Why do we want the things we want? While we'll offer up plenty of reasons to explain our choices, my guest today says the real reason we want what we want is this: other people in our lives want those same things.
His name is Luke Burgis and he's studied philosophy, theology, and classical literature, works as a business entrepreneur, investor, and educator, and is the author of Wanting: The Power of Mimetic Desire in Everyday Life. Luke and I discuss how our desires are strongly mimetic, that is, imitative, and how there are two groups of people that act as models of desire for us: celebrities and public figures who are distant from us, and friends, family, and colleagues who are close to us. Luke explains why it's actually that latter group where we experience the most rivalry and conflict, because the more similar we are, the more we end up competing for the same things, the more envy we experience, and the more we want to differentiate ourselves from the crowd, even though the areas in which to do so can be increasingly small. In fact, someone can be a model of desire, not only in influencing us to imitate them, but in motivating us to act in the opposite way. Luke shares how mimetic desire can be both a negative and destructive or a positive and productive force, and offers advice on how to harness it for the latter purpose by humbly recognizing the way other people are influencing our wants, and using that knowledge to opt out of games we don't want to play, utilize the healthy aspects of competition without allowing it to get us off track, and intentionally choose worthy, even transcendent, models of desire to emulate.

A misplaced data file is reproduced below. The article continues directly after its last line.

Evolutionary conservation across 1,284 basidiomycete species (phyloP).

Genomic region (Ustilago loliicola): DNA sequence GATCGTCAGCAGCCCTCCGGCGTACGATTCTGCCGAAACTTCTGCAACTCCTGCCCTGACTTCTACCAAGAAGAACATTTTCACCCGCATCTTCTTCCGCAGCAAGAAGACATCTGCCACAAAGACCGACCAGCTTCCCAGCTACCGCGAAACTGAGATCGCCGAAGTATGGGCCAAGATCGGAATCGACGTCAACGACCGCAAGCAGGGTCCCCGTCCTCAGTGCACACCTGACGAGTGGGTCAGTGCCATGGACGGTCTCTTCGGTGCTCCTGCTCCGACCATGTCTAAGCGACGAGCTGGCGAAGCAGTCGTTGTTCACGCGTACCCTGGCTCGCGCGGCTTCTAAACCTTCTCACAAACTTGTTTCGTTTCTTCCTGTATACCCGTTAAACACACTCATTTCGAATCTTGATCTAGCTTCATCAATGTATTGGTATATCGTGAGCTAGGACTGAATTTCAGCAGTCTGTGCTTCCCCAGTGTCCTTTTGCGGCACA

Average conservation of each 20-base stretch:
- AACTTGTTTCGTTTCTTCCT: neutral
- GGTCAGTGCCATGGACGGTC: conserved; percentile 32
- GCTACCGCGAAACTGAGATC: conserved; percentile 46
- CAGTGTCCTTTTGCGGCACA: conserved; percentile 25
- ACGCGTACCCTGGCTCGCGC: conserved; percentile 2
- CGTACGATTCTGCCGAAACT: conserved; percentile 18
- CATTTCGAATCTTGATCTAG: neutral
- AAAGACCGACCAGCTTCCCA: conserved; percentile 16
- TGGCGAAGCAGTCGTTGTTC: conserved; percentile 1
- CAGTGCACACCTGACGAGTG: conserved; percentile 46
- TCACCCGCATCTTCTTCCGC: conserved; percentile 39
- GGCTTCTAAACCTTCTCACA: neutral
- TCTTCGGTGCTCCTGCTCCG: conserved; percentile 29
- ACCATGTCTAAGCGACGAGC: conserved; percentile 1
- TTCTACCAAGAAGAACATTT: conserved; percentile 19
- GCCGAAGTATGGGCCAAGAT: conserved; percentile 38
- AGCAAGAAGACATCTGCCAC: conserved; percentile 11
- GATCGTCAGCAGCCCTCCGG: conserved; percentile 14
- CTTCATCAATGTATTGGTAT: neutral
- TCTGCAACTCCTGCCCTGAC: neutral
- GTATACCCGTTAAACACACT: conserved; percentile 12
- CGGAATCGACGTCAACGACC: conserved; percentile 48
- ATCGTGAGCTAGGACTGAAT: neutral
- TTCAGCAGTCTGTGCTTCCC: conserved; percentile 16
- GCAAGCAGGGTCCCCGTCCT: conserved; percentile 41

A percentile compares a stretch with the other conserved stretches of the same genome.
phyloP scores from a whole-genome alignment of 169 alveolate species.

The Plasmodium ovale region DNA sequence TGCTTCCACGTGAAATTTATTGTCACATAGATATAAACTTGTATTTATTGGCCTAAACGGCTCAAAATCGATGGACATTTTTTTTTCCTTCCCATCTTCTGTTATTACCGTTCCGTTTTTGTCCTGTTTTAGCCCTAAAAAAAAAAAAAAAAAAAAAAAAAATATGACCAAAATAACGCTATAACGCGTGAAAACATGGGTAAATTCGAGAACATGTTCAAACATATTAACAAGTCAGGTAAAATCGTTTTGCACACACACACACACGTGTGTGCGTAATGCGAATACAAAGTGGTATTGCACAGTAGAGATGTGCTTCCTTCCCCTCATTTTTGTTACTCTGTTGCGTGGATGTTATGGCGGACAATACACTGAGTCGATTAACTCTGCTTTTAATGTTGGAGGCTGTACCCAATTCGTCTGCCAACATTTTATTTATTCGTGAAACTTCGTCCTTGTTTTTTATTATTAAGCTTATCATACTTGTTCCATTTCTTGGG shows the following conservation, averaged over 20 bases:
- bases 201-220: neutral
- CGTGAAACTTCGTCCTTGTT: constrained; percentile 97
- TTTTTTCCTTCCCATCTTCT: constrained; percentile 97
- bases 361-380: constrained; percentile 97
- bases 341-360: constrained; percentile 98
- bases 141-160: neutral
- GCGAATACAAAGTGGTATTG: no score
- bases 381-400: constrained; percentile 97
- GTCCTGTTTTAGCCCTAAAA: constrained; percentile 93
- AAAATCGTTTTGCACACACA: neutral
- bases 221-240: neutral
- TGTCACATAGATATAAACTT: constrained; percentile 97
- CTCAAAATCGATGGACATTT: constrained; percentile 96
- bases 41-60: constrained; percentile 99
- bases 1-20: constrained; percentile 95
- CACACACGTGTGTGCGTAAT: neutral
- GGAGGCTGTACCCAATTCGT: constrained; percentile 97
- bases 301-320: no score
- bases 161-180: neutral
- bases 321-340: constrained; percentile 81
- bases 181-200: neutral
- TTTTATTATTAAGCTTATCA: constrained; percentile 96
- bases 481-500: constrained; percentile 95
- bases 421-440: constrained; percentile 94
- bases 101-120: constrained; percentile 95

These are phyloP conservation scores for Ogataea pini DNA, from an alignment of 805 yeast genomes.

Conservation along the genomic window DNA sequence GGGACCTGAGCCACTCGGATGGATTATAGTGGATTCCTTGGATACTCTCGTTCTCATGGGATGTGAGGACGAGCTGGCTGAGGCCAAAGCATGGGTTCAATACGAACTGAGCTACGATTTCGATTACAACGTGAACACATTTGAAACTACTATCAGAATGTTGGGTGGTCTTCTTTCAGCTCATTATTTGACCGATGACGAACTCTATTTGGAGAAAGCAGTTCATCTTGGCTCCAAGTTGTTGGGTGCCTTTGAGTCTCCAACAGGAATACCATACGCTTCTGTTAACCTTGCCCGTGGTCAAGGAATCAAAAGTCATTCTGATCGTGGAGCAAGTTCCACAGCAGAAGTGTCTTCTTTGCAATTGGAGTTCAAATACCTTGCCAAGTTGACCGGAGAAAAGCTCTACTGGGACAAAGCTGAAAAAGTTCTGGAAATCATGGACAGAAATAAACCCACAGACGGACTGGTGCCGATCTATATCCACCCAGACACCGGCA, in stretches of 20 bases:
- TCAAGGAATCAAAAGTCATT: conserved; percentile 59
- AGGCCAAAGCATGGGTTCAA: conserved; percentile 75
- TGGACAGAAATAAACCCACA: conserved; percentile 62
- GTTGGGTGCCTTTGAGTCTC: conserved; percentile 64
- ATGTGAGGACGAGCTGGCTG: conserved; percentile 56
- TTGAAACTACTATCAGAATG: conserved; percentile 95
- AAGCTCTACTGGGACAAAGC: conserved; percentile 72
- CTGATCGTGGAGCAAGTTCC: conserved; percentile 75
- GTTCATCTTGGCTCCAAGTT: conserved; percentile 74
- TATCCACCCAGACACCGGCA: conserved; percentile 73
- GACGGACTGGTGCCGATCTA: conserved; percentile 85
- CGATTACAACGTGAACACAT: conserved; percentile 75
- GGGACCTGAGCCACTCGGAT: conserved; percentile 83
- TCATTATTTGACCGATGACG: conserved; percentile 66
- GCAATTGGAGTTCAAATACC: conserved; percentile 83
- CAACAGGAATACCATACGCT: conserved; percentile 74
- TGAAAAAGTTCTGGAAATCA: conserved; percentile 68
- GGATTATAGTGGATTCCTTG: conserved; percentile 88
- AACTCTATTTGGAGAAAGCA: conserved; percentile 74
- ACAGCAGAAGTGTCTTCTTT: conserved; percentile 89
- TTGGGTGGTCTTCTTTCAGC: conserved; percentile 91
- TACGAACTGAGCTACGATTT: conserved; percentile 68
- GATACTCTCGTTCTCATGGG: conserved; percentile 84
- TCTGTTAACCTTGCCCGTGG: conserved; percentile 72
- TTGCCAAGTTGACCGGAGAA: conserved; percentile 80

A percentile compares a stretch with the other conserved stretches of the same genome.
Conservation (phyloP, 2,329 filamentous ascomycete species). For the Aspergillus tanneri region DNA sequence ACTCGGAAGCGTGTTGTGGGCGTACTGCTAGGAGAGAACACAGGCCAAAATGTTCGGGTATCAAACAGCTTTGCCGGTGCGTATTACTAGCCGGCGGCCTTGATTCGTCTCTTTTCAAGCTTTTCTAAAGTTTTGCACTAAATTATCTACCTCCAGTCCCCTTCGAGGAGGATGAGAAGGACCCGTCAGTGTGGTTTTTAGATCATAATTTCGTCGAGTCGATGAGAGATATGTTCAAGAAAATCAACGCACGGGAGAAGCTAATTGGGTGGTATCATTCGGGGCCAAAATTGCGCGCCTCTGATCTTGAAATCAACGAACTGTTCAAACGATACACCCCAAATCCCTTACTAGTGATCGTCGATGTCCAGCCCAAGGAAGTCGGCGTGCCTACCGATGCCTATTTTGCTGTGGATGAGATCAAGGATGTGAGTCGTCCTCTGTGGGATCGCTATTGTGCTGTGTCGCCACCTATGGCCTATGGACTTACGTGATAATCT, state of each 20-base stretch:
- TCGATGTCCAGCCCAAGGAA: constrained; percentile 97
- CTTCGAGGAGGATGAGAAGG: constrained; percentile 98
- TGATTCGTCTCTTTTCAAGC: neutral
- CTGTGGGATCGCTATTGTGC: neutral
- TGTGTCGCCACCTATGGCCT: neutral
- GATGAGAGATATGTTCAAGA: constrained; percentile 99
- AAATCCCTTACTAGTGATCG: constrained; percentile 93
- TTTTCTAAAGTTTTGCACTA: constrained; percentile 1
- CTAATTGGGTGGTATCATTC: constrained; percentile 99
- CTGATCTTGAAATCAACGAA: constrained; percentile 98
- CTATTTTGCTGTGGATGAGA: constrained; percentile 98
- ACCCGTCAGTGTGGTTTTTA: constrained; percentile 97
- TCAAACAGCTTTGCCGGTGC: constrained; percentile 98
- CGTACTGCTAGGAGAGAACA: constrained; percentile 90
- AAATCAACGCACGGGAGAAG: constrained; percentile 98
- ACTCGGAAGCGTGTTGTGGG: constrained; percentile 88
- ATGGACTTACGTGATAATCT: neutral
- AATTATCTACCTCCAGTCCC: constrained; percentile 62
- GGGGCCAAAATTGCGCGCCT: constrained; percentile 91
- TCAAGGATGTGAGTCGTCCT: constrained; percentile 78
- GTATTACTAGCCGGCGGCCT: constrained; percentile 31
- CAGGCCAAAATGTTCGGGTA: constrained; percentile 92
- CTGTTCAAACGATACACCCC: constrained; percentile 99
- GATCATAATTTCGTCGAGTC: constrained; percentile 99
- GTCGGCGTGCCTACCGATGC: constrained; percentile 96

Get the show notes at aom.is/wanting.
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